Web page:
I attended the Architectural Revival of Buffalo meeting on Labor Day weekend. Many noted national and international experts gave knowledgeable reasons for urban decay and many insightful ideas about how to halt decay and make cities livable.
As we all know, destruction of neighborhoods, houses, commercial buildings and infrastructure are some of the reasons for population and economic losses. Of course there are others, such as bad tax and social policies and industrial and economic changes.
I left Buffalo in 1966 and retired here in 1994. On my visits back, I saw the terrible decline of Buffalo. But in the middle '90s, I saw a glimmer of some neighborhoods' renaissance. One of these areas is the Linwood-Barker area.
On Barker and Main streets, there is an architectural gem of a building that could be developed into one of the many infrastructures needed to support the new upwardly mobile residents of this area.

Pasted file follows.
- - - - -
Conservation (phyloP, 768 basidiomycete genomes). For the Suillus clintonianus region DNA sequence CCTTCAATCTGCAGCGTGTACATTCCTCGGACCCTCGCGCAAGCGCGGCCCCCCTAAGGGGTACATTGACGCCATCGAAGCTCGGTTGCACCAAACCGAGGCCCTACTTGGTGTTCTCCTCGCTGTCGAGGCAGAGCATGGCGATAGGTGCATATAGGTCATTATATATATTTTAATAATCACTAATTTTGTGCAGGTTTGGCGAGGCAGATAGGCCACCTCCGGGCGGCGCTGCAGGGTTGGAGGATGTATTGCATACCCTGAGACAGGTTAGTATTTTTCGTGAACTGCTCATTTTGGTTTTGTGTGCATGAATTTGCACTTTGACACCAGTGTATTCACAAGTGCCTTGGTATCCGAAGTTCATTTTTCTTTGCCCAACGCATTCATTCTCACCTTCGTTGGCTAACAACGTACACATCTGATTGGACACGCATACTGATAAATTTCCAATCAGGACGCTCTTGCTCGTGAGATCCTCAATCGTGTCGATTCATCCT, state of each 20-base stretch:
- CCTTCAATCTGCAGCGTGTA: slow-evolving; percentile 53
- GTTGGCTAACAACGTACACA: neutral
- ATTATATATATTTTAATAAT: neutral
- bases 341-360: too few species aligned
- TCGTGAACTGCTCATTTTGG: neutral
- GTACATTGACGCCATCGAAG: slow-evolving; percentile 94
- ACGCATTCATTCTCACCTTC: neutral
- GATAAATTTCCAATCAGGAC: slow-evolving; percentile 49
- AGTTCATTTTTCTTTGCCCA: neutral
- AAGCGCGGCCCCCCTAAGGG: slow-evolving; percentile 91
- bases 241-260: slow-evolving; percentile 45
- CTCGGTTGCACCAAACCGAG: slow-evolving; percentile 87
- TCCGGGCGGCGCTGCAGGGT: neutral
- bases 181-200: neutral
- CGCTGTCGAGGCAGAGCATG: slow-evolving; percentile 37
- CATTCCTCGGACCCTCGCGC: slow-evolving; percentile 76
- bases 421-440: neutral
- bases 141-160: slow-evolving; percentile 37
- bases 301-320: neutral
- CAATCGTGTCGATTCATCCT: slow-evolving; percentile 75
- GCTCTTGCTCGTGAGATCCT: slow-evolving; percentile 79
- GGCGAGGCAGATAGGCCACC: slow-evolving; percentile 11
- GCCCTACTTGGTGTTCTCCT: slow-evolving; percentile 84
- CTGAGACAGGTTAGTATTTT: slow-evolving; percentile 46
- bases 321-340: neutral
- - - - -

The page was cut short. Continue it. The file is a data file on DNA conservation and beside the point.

This building would be ideal for an upscale superette, deli or dry cleaners. It could be part of a bridge to connect with the revival going on in the nearby North Ellicott Street area.
I have learned that this building is planned for demolition and is to become part of the adjacent car wash and self-serve gas station. I was informed that tax money is being used, because this project will promote urban renewal and job creation.
I do not see how this project, which will hire only a few employees at minimum wage, will help revive the economy. Upwardly mobile residents with discretionary income would make a much better impact on the Buffalo economy.